Two Lessons and a Blessing

My grandfather is a retired pastor and every month he holds a service at a nursing home here in Winston-Salem. While I was doing my devotions this morning he called me and ask if I would preach tonight at the nursing home. I quickly told him no because I would only have a few hours to prepare and my girlfriend, Crystal, is in town so was not sure what I was going to be doing tonight. As I hung up the phone my mind instantly starting to race about a passage or verse I could preach from if I did preach. Yes, that is the preacher coming out in me. My devotions this morning was from Isaiah 12:1-6 and verse 2 really stuck out to me as I starting thinking about what I could preach. The verse says, “Behold, God is my salvation; I will trust, and not be afraid: for the Lord Jehovah is my strength and my song; he also is become my salvation.” As I thought about that verse God reminded me of four important truths found within it: God is our salvation, we can trust in God and not be afraid, God is our strength, and God has become our salvation meaning as we go through life our salvation and God means more and more to us. Since God showed me those four things I figured I would call my grandfather and told him I would preach. Plus, one of my professors at Piedmont, Dr. White,  told us to preach in nursing home because it is good experience. Since God gave me something to preach and had this opportunity to get another preaching opportunity under my belt I went to preach at the nursing home tonight. The service and the message went great, but I got more out of it than I planned. By the end of the night I learned two lessons and God gave me a huge blessing. I will give the two lessons first than the blessing last.

We all no matter the age need Biblical truth and teaching from the Word of God. Even though there were only a handful of older folks that showed up, it was neat to see that some still came. This service is not a required thing these people have to come to, but they come on their own. Now I know that many of them probably come because they have nothing else to do, but some did show a eagerness to learn and my grandfather told me that many of them have been coming faithfully for awhile. This just reminded me that we all, not what the age or place we are in, need Biblical truth taught to us. It might be the congregation on Sundays, or the prisoners in the local prison, or even the older people at the nursery home, we all need truth, God’s truth taught to us.

There is a need for community for every age and in every place. It was encouraging to see the small community that was within the walls of this nursing home. I noticed it as the old people in the service shared prayer requests and were praying for one another. They also where talking about others that where not there that they missed. It was evident they cared and was in community together. We often think of community as something that happens within a local church body. That is true, we should be in community with everyone in our local church as well as believers in other areas of our life. I believe a lack of true, Biblical community is what causes many Christians to not grow or ever increase in love for God and others around them. In his book Vintage Church, Mark Driscoll talks about the idea that there needs to be relational unity within the church. He says relational unity means “that people love one another and demonstrate it by being cordial, respectful, friendly, and kind in their interpersonal interactions.” I saw this perfectly when one lady got up multiple times to help others ladies find the page number of the hymn we were singing. When I saw this, it was encouraging as well as convicting that I need to show this type of love for others in my life.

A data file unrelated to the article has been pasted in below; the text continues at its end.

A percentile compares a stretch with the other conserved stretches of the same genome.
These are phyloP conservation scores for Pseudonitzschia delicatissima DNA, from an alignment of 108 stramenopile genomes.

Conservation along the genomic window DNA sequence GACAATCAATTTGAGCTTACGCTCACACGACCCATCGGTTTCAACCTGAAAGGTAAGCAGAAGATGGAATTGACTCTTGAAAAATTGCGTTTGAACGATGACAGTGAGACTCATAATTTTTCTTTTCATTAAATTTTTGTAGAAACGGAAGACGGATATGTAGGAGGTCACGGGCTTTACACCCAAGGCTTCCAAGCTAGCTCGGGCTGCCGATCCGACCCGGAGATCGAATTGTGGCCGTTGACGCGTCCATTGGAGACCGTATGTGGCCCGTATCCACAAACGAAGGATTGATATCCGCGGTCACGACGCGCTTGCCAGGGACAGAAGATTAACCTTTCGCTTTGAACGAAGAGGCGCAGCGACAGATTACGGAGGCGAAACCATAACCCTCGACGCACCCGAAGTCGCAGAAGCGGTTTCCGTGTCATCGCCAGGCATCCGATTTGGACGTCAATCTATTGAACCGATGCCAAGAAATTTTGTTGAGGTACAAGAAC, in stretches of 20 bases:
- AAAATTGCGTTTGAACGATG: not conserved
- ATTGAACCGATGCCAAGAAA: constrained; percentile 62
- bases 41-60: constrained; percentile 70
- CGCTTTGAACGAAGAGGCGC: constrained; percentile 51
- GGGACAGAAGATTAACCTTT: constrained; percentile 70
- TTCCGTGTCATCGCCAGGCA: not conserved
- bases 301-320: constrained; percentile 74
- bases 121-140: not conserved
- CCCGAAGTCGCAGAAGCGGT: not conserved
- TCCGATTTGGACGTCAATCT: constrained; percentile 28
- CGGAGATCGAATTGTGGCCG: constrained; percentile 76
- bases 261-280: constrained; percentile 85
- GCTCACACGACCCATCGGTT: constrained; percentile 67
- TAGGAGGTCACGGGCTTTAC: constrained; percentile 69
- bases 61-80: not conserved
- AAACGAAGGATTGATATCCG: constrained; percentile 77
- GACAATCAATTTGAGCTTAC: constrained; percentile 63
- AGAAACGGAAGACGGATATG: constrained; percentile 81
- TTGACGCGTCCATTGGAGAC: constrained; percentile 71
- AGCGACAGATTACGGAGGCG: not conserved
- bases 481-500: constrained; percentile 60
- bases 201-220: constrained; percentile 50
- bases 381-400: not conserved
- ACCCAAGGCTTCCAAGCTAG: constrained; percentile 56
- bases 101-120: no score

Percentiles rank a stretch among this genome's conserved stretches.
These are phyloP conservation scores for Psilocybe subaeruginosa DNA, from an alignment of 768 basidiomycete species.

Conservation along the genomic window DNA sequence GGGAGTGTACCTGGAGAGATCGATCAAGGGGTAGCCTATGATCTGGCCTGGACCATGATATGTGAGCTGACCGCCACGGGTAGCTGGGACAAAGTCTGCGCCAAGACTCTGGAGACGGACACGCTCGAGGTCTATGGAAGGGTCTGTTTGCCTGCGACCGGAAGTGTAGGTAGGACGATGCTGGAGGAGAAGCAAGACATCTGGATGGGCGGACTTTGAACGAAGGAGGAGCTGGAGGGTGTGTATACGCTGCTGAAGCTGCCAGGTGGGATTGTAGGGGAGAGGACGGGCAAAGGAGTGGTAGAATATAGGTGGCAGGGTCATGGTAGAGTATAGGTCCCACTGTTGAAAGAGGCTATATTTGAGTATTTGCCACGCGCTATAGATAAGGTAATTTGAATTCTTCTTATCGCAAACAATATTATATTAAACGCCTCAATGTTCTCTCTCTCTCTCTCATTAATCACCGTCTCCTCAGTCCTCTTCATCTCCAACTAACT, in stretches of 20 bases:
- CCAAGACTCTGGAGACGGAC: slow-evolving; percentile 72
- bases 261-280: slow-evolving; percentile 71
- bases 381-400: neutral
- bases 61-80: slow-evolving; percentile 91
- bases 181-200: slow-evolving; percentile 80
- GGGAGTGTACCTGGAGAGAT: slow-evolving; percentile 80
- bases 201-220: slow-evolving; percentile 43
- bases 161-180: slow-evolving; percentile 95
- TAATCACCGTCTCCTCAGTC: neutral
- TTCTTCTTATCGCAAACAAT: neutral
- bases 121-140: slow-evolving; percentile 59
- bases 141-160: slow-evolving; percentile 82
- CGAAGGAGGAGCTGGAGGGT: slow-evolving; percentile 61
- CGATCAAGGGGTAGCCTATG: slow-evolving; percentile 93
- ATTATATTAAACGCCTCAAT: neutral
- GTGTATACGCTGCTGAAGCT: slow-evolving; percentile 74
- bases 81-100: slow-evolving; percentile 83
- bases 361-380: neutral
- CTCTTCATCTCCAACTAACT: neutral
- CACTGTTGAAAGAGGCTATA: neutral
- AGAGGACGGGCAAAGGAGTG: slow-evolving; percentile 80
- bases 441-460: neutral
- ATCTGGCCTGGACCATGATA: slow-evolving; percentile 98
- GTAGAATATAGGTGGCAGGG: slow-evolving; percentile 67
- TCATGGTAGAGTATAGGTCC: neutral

Now to the blessing. The lady that was helping other ladies find the page numbers of the hymns was the person God used to give me a blessing. I noticed that she never talked and even when helping others she never spoke a word. While I was preaching she never really showed any signs that she was even listening to me and seemed zoned out. Now most of the people there was not giving me any signs they were listening so it did not phase me. When I got done preaching I noticed she was typing on a keyboard that had a small screen at the top. I thought it was just a “toy” that kept her busy, but soon found out it was much more than a “toy.” She came up to me after the service and handed me the “toy” and on the screen it said, “I appreciated what you said. Thank you for what you said. I was listening to you.” When I read that my heart sake. When I though she was not listening to, she was clearly listening and was such an encouragement for just typing that out and showing it to me. Many of us who can speak fine will not speak a word of encouragement to others, but this lady who could not speak typed out an encouragement and showed it to me. She walk me, my family, and my girlfriend out to the front door and gave us all hugs and kissed us on check and shoulder. Her act of kindness, her warmth of love, and friendliness was such a huge blessing to me. As I was walking out of that nursing home I felt the Lord was reminding me that He will use whomever and whatever He wishes to encourage and bless us. Tonight was a great experience. I would encourage all young preachers or men in Bible college as I am preparing to preach to preach a few times in a nursing home. And for all of us, when we are lest expecting it, God can encourage us in ways we never thought.

Published by Austin McCann

Austin is the student ministries director at Redemption Chapel in Stow, OH. He has a BA from Piedmont International University and a Master of Arts in Religion with a Christian leadership focus from Liberty University School of Divinity. Austin enjoys reading, writing, playing basketball and golf, and spending time with his family.

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